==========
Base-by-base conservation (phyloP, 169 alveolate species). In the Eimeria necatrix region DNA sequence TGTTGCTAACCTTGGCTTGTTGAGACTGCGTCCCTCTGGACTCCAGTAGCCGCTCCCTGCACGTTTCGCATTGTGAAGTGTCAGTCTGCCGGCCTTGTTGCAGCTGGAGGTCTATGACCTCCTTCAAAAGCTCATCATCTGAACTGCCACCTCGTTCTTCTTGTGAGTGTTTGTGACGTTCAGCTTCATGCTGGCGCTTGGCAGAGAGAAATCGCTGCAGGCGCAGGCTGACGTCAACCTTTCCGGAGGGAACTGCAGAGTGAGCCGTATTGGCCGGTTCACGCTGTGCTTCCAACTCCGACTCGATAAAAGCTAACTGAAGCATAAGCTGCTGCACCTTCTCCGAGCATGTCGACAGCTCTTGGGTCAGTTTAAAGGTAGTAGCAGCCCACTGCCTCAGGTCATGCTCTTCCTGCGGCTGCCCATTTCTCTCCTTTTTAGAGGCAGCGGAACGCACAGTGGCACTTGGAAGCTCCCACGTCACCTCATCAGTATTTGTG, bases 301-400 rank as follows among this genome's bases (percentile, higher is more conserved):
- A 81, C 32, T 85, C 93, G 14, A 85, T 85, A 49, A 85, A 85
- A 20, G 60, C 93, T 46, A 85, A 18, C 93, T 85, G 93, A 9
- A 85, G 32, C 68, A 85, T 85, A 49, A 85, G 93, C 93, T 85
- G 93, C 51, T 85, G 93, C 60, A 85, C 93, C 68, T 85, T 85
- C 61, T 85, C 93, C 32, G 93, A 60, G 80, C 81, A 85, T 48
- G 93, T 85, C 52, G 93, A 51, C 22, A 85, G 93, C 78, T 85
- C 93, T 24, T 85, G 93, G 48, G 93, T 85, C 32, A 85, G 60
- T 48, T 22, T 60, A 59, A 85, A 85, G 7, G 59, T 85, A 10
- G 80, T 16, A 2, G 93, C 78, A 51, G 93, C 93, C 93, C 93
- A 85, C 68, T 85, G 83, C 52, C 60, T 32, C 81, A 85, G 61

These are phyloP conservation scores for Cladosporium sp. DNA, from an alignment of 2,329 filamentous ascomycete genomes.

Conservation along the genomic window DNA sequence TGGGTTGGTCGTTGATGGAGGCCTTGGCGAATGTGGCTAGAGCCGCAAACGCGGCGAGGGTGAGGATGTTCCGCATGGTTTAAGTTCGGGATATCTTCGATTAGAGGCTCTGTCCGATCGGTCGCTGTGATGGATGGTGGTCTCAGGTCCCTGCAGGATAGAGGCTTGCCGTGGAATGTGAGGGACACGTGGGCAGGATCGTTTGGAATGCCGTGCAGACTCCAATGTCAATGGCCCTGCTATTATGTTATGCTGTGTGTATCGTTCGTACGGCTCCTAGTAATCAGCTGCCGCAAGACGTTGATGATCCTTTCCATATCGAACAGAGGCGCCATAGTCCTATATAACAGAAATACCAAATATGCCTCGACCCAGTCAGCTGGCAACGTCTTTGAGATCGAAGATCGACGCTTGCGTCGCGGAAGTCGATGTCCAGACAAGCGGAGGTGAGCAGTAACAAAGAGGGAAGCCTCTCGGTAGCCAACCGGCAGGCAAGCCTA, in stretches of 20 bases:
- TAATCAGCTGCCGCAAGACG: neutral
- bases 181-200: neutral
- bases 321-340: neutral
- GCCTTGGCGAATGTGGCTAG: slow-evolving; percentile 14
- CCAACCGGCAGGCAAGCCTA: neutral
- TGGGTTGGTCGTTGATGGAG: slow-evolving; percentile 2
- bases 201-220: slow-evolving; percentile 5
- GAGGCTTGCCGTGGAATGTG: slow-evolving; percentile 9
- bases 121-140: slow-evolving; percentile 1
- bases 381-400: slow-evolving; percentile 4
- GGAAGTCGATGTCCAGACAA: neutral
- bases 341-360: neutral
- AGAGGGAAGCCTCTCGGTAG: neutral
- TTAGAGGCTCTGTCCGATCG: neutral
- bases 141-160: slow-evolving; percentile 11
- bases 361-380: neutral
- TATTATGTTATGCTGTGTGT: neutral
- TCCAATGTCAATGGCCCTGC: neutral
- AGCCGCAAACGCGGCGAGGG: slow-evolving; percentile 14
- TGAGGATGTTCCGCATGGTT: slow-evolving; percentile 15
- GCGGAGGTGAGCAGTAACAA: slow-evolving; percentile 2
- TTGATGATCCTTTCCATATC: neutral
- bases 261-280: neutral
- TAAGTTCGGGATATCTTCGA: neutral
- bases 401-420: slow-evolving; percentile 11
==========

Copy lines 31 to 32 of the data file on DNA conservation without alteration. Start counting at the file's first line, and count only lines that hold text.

- TCCAATGTCAATGGCCCTGC: neutral
- AGCCGCAAACGCGGCGAGGG: slow-evolving; percentile 14